The walls closed in. They started slowly, at first, and, eventually, picked up some speed.
By the time Herbert was aware, the walls had successfully jimmy-nogged his routes of escape.
He was trapped in the cave. The mammoth cave. The cave in which exits turned to shoulder-scrapers-breakers and the Outside was a fucking joke. Okay. No big deal.
Deal with it.
Herbert needed hydration. Herbert thought to himself, Dude?! Why did I not utilize the buddy system? I could use a hand, here. He looked at his crotch and said aloud, "Only if necessary."
Think, Herbert! Think! How to get Outside, mang? The walls were slick and shiny and smelled slightly of sulphur. Herbert dug a fingernail into a wall and it sliced off into his hand. From somewhere, he heard a preternatural wail, a scream that outbounded any semblance of humanity. The wail echoed off of the chamber and finally terminated.
Herbert grinned crookedly and said, "Oh. Okay. I am in an Earthbound version of Red. That's okay. I can still get outta here."
He sat down.
Silence echoes, if you think about it. Silence begets more silence and more silence until, eventually, that is all one hears. Silence. It reverberates. It busts the mind.
Turn off the noise.
Physical silence, sure, but also spiritual and mental silence. Nothingness.
Herbert sat and his mind jigged this way and that and he sat, shoulders hunched against the sulphurous wall, and he dangled his fingers between his knees.
"Hello?!" He echoed his screams against the implacable walls. He felt his teeth cringe.
He was here for the long haul. By himself. No angels existed. He had to make it happen. No deus ex machina. He'd not be saved by an illogical plot-saver.
He was in this for the long haul.
He worried about the air. Did it still have enough oxygen in it? Or was his rapid breathing replacing the O with the CO? Fuck.
"Fuck!" he shouted, listening and slap-grinning to the echoes.
"Um, fuck," he muttered.
10-by-30, 10-by-40, maybe. He thought about the Outside world.
He thought about his beautiful girlfriend, thought about kissing fiercely her soft rose petal lips, and he thought about massaging her shoulders, her breasts, making her feel good. He thought about family and he thought about friends that he'd lost over the years. He thought about his canines--otherworldly--and he thought about who would care for them. He thought about that one time, at age thirteen, when he had been privy to friends dis-utilizing another friend's bicycle.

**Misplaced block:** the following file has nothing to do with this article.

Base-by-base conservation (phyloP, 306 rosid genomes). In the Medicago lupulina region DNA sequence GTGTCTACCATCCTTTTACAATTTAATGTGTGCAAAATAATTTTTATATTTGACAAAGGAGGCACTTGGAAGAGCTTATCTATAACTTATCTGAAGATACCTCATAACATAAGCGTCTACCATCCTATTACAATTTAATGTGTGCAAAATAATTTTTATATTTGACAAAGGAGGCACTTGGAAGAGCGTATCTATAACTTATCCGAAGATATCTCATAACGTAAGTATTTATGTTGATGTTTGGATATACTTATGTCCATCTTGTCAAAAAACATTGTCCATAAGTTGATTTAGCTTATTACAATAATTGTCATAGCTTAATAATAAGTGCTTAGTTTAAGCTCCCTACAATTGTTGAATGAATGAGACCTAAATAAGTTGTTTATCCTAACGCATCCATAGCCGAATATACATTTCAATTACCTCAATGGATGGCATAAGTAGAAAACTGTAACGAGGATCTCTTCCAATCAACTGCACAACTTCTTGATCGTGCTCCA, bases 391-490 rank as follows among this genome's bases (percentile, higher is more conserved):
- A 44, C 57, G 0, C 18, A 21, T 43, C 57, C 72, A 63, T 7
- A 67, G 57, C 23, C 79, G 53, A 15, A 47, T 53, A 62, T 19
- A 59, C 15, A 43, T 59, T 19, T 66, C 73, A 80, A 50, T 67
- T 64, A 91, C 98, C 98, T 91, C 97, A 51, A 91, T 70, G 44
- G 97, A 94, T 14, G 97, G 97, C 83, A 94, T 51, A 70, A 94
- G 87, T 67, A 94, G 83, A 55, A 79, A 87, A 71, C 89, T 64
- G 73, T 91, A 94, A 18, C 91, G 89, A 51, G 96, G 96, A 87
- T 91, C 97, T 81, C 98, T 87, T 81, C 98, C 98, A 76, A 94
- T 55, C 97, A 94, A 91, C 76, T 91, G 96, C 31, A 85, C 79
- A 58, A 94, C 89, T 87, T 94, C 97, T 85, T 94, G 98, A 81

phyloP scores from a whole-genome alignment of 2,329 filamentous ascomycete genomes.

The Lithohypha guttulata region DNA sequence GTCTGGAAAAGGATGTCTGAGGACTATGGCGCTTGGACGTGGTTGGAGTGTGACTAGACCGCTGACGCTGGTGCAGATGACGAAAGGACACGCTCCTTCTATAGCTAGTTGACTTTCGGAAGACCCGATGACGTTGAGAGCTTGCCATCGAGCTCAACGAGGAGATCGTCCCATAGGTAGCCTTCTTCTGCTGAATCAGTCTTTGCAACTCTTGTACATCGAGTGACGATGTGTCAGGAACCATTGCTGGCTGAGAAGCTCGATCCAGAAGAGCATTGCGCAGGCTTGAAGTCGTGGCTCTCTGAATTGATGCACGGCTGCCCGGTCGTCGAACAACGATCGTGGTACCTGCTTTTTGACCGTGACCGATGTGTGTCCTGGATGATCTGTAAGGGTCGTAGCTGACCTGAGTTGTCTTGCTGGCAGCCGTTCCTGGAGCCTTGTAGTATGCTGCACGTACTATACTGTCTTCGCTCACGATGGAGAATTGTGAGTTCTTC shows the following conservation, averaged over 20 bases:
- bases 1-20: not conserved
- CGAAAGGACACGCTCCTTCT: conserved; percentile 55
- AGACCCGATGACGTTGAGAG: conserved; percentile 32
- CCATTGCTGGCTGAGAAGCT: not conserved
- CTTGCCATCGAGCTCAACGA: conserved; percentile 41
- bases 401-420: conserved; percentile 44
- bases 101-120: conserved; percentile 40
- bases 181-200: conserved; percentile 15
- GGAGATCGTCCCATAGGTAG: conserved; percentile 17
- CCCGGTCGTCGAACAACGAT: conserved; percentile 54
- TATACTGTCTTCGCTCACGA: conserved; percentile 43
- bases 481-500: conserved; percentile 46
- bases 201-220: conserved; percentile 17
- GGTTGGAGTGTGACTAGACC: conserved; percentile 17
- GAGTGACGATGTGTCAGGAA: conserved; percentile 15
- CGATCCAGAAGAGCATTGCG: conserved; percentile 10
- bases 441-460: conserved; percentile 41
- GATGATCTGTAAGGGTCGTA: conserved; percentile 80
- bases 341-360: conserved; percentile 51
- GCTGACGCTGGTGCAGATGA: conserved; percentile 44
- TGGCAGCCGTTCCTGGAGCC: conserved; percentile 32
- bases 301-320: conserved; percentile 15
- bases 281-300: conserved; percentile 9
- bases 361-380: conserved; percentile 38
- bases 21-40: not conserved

"Sorry, Ray," he muttered. "'Twasn't my idear, ya hear."
The walls stunk of sulphur and lost Ambition.
Herbert sighed heavily and leaned back against the wall. Things would work out, he assured himself. My God, he was the primary actor in this slop. He'd wink out, right?
An hour passed.
Things became more fuzzy.
The fissures in the walls began to take on familiar characteristics of life-long co-actors of Herbert's. One crack was his mommy. The other two were his sisters. The one at the base of the opening was his brother.
"Father?" he asked. "Where the fuck are you?"
And so Herbert stared at the wall, contemplating drinking urine, for another fifteen minutes.
"Daddy?!" he shouted against the chambers, "Where the fuck are you?! I'm dyin', here!"
And a crack did begin to appear, ten inches from Herbert's right shoulder. It followed no logical sequence of nature. Rather, it cracked and crickled until Herbert's father's countenance was in broad relief against the LED of Herbert's helmet light.
Right there. He'd never left. He'd always been there.
Herbert watched as the cracks and fissures filled in his father's face.
The cracks formed a beard and then scraggled up to fill in two bushy eyebrows. A wisp of hair, here, and then the fissures filled out his father's body: strong, thick, husky. A farmer's body.
Herbert cinched his eyes against some unwanted tears and and then opened and simply watched.
Fissures formed broad shoulders and filled in the trunk of Herbert's father.
Tears flowing openly, Herbert whispered, "God damn, Dad, I love you, you workhorse. You mothercrimper. I love you, man. God damn, I love you."
The image grew upon the cave wall until Herbert could see the lost memories. He could see his father, clad in a bathing suit, leading his children on The Dolphin. Herbert could feel the slick goodness of his dad's strong back, he could feel his tiny scrawny legs clamped against the solidity of fhis father's torso as his dad dipped down deep into the pleasures of Water.
Herbert blew his nose. Tears came out.
Herbert scanned the walls; he looked for escape.
Okay, he thought, let's enjoy the picture-show.
He lay down flat and he looked at the "ceiling."
On the movie screen, images came to life:
His daddy, pretending to be a Halloween prop, his dad, making the teakettles and sugar and coffee containers talk.
Hid daddy, bleeding from the scalp, underplaying it all as to not disturb the 9-year-old boy. His daddy had fallen off a 10-foot ledge and had cracked his head, yet the 9-year-old would not have believed that. The Daddy is strong, the Daddy is tall, the Daddy is invincible.
Blood be damned.
Herbert sighed and leaned deeper against the sulphurous walls. He closed his eyes and a smile touched his lips.
He fell asleep.
He never woke up.